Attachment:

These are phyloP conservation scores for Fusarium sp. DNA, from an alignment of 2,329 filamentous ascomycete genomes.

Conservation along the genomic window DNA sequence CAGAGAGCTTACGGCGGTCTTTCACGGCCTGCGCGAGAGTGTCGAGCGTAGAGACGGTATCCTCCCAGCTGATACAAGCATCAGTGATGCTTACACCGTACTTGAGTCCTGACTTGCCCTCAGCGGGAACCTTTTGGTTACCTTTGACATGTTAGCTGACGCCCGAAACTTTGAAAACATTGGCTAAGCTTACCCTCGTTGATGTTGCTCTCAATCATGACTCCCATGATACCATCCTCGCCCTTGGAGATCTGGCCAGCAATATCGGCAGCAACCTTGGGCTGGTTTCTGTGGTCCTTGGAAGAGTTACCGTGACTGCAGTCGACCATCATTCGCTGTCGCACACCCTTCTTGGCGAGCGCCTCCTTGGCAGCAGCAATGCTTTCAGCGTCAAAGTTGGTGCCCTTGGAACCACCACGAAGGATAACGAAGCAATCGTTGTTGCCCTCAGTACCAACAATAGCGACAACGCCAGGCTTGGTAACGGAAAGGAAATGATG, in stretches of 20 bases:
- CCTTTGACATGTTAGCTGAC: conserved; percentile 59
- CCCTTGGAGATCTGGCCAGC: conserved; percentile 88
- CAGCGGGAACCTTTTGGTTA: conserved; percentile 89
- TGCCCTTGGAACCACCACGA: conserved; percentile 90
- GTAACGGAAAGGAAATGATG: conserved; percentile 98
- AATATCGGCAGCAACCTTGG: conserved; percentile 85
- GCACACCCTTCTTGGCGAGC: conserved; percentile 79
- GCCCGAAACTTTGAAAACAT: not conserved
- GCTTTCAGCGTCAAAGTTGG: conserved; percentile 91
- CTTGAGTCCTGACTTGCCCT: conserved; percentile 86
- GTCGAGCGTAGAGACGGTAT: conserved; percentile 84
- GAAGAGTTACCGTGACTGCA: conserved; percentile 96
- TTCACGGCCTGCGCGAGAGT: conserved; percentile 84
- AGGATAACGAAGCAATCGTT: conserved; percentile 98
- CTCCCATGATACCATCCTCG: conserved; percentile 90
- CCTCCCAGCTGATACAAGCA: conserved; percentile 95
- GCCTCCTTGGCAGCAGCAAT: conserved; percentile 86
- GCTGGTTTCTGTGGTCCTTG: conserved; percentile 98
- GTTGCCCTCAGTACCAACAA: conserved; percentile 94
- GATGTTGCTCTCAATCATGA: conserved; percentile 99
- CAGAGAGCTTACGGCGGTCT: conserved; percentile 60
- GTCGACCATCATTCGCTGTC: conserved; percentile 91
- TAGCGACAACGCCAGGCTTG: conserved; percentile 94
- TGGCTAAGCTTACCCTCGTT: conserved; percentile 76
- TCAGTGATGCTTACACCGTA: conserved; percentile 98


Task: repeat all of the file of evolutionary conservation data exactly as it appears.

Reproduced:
These are phyloP conservation scores for Fusarium sp. DNA, from an alignment of 2,329 filamentous ascomycete genomes.

Conservation along the genomic window DNA sequence CAGAGAGCTTACGGCGGTCTTTCACGGCCTGCGCGAGAGTGTCGAGCGTAGAGACGGTATCCTCCCAGCTGATACAAGCATCAGTGATGCTTACACCGTACTTGAGTCCTGACTTGCCCTCAGCGGGAACCTTTTGGTTACCTTTGACATGTTAGCTGACGCCCGAAACTTTGAAAACATTGGCTAAGCTTACCCTCGTTGATGTTGCTCTCAATCATGACTCCCATGATACCATCCTCGCCCTTGGAGATCTGGCCAGCAATATCGGCAGCAACCTTGGGCTGGTTTCTGTGGTCCTTGGAAGAGTTACCGTGACTGCAGTCGACCATCATTCGCTGTCGCACACCCTTCTTGGCGAGCGCCTCCTTGGCAGCAGCAATGCTTTCAGCGTCAAAGTTGGTGCCCTTGGAACCACCACGAAGGATAACGAAGCAATCGTTGTTGCCCTCAGTACCAACAATAGCGACAACGCCAGGCTTGGTAACGGAAAGGAAATGATG, in stretches of 20 bases:
- CCTTTGACATGTTAGCTGAC: conserved; percentile 59
- CCCTTGGAGATCTGGCCAGC: conserved; percentile 88
- CAGCGGGAACCTTTTGGTTA: conserved; percentile 89
- TGCCCTTGGAACCACCACGA: conserved; percentile 90
- GTAACGGAAAGGAAATGATG: conserved; percentile 98
- AATATCGGCAGCAACCTTGG: conserved; percentile 85
- GCACACCCTTCTTGGCGAGC: conserved; percentile 79
- GCCCGAAACTTTGAAAACAT: not conserved
- GCTTTCAGCGTCAAAGTTGG: conserved; percentile 91
- CTTGAGTCCTGACTTGCCCT: conserved; percentile 86
- GTCGAGCGTAGAGACGGTAT: conserved; percentile 84
- GAAGAGTTACCGTGACTGCA: conserved; percentile 96
- TTCACGGCCTGCGCGAGAGT: conserved; percentile 84
- AGGATAACGAAGCAATCGTT: conserved; percentile 98
- CTCCCATGATACCATCCTCG: conserved; percentile 90
- CCTCCCAGCTGATACAAGCA: conserved; percentile 95
- GCCTCCTTGGCAGCAGCAAT: conserved; percentile 86
- GCTGGTTTCTGTGGTCCTTG: conserved; percentile 98
- GTTGCCCTCAGTACCAACAA: conserved; percentile 94
- GATGTTGCTCTCAATCATGA: conserved; percentile 99
- CAGAGAGCTTACGGCGGTCT: conserved; percentile 60
- GTCGACCATCATTCGCTGTC: conserved; percentile 91
- TAGCGACAACGCCAGGCTTG: conserved; percentile 94
- TGGCTAAGCTTACCCTCGTT: conserved; percentile 76
- TCAGTGATGCTTACACCGTA: conserved; percentile 98